Spike hemmed, and he looked a little foolish, but Clench, the boatswain, coming aft to say something to him in confidence, just at that moment, he was enabled to avoid the awkwardness of attempting to explain. This man Clench, or Clinch, as the name was pronounced, was deep in the captain’s secrets; far more so than was his mate, and would have been filling Mulford’s station at that very time, had he not been hopelessly ignorant of navigation. On the present occasion, his business was to point out to the captain, two or three lines of smoke, that were visible above the water of the Sound, in the eastern board; one of which he was apprehensive might turn out to be the smoke of the revenue craft, from which they had so recently escaped.
“Steamers are no rarities in Long Island Sound, Clench,” observed the captain, levelling his glass at the most suspected of the smokes. “That must be a Providence, or Stonington chap, coming west with the Boston train.”
“Either of them would have been further west, by this time, Captain Spike,” returned the doubting, but watchful boatswain. “It’s a large smoke, and I fear it is the revenue fellow coming back, after having had a look well to the eastward, and satisfying himself that we are not to be had in that quarter.”
Spike growled out his assent to the possibility of such a conjecture, and promised vigilance. This satisfied his subordinate for the moment, and he walked forward, or to the place where he belonged. In the mean time, the widow came on deck, smiling, and snuffing the salt air, and ready to be delighted with anything that was maritime.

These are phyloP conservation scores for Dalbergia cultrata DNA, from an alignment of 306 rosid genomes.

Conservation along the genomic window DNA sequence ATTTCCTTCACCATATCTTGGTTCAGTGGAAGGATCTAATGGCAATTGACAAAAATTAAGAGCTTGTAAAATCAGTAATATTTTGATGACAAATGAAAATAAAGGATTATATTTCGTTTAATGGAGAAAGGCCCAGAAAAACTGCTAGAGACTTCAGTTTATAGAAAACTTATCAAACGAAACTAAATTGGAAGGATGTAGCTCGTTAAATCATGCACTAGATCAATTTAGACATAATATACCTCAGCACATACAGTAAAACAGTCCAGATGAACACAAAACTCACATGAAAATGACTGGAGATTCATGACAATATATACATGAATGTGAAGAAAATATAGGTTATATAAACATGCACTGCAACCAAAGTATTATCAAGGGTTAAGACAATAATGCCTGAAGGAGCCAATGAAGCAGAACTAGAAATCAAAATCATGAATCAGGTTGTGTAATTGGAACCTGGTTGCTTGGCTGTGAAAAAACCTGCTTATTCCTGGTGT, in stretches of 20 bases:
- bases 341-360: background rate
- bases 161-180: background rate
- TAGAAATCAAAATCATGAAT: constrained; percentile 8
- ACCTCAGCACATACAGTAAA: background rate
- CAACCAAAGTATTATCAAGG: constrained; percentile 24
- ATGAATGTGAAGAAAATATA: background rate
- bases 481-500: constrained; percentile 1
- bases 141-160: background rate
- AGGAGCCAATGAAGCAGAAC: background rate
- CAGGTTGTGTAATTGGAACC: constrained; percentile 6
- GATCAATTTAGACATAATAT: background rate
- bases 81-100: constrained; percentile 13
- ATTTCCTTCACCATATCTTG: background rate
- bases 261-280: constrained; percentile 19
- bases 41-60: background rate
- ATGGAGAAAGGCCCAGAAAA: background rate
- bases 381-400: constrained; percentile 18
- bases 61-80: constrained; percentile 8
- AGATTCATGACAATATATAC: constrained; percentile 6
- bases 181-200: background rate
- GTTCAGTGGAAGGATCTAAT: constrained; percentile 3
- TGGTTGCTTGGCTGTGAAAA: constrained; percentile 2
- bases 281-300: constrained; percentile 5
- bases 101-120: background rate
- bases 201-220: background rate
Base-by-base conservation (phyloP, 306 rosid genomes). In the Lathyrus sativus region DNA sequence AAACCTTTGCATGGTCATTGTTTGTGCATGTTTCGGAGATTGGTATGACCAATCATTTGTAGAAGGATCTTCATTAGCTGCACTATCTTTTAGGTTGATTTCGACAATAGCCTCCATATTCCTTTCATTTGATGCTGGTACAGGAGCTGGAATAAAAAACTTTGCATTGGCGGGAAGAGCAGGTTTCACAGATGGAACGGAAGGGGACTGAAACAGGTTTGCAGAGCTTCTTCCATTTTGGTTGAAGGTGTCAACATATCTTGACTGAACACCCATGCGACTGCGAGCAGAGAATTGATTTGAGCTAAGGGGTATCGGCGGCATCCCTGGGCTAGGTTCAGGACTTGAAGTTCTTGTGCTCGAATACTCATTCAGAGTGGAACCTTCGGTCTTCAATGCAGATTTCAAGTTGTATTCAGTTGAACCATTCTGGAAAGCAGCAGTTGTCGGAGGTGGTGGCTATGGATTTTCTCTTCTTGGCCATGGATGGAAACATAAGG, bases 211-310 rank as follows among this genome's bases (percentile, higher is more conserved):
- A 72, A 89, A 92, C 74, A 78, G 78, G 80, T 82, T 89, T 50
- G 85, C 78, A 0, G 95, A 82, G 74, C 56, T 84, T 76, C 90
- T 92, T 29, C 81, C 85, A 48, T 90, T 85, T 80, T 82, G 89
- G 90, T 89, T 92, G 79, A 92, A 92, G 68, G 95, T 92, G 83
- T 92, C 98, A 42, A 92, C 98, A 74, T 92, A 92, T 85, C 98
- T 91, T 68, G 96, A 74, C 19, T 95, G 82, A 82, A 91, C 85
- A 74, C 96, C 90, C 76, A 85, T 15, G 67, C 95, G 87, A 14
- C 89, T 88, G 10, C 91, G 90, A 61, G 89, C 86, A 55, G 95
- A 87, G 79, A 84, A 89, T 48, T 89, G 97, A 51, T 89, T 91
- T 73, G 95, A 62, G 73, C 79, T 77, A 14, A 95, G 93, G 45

“Good morning, Captain Spike,” she cried—“Are we in the offing, yet?—you know I desired to be told when we are in the offing, for I intend to write a letter to my poor Mr. Budd’s sister, Mrs. Sprague, as soon as we get to the offing.”
“What is the offing, aunt?” inquired the handsome niece.
“Why you have hardly been at sea long enough to understand me, child, should I attempt to explain. The offing, however, is the place where the last letters are always written to the owners, and to friends ashore. The term comes, I suppose, from the circumstance that the vessel is about to be off, and it is natural to think of those we leave behind, at such a moment. I intend to write to your aunt Sprague, my dear, the instant I hear we are in the offing; and what is more, I intend to make you my amanuensis.”
“But how will the letter be sent, aunty?—I have no more objections to writing than any one else, but I do not see how the letter is to be sent. Really, the sea is a curious region, with its stopping-places for the night, and its offings to write letters at!”
“Yes, it’s all as you say, Rose—a most remarkable region is the sea! You’ll admire it, as I admire it, when you come to know it better; and as your poor uncle admired it, and as Captain Spike admires it, too. As for the letters, they can be sent ashore by the pilot, as letters are always sent.”